When I decided last month to go back to the theater for only the second time since the pandemic began (and the first time since May), the two top contenders for my box office dollars were Marvel’s “Shang-Chi and the Legend of the Ten Rings” and Paul Schrader’s “The Card Counter.” As an Asian American, I felt somewhat duty-bound to go see the first Asian super-hero film from a major Hollywood studio—twelve-year old me would have been pretty excited by the prospect. But, having watched other diversity “firsts” from Marvel like the sadly overrated “Black Panther” and the shabbily inconsequential “Captain Marvel,” I just couldn’t bring myself to do it.
Instead I bought myself a ticket to “The Card Counter,” which, if you’re not familiar, stars Oscar Isaac in a breezy, fun-filled romp through the wacky world of professional gambling. Just kidding! This movie is as grim and despairing as the darkest night of the damned, but it’s also the purest, most delicious kind of cinema. That’s about what you’d expect from the unflinching mind that brought us “First Reformed” several years ago and “Taxi Driver” many years before that. Like those landmark films, “The Card Counter” also draws you in to its world with astonishing force: it takes you deep into its windowless, airless casino lounges and shows the depths from which the quietly despondent, unreachable souls that populate them carry forth. Like most Shrader films, it doesn’t shy from topical and political relevance, but the reach of this particular plot is unexpected and even abrupt, though never less than convincing. I left the theater completely reenergized by the whole idea of what cinema can do—and by what seeing film in a theater can feel like. And to think, there wasn’t a single post-credits teaser for any kind of expanded universe tie-in, either.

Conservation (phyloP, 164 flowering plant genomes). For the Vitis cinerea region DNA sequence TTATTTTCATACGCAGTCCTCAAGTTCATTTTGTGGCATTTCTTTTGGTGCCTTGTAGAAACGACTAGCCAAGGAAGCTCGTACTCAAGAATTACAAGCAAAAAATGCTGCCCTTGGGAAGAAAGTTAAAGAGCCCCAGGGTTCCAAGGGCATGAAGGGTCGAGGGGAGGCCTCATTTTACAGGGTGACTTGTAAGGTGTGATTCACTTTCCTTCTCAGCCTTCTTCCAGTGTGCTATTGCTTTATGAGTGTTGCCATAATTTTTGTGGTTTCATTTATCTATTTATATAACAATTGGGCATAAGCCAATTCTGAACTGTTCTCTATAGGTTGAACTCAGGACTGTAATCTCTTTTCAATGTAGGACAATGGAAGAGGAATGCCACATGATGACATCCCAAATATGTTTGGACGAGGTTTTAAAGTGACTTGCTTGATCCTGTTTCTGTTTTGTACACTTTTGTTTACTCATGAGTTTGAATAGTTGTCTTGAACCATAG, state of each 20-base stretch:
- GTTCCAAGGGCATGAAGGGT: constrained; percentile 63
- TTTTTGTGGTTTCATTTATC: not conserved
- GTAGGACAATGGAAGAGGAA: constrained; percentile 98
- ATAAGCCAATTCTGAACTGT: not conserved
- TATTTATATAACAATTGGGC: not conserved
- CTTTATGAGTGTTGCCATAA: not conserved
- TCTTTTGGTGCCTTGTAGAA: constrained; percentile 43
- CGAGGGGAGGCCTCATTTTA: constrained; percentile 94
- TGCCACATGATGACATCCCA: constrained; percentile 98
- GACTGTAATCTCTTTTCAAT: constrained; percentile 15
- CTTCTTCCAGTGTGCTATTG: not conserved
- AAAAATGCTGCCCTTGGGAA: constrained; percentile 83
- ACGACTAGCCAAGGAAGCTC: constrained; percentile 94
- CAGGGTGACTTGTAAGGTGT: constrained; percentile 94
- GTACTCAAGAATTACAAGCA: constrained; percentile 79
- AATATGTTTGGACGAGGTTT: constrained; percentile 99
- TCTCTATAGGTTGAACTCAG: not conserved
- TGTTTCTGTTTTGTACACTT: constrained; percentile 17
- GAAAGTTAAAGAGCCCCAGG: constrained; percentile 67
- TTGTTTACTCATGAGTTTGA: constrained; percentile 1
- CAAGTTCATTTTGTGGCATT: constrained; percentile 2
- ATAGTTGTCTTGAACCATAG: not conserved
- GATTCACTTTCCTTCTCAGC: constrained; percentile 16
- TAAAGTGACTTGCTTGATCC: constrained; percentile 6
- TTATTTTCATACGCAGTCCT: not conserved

I watched thirteen total films in September, none of which wound up being “Shang-Chi,” though I expect that’ll happen sooner or later. Here they are…
“The Kid Who Would Be King” (2019) ★½Rewatched. I really hoped this would seem better on a second viewing but it was just as disappointing as the first.
“Cluny Brown” (1946) ★★½ Lubitsch is a legend but he’s hit or miss for me, and this romantic comedy really only hits its groove when it gets absolutely ruthless.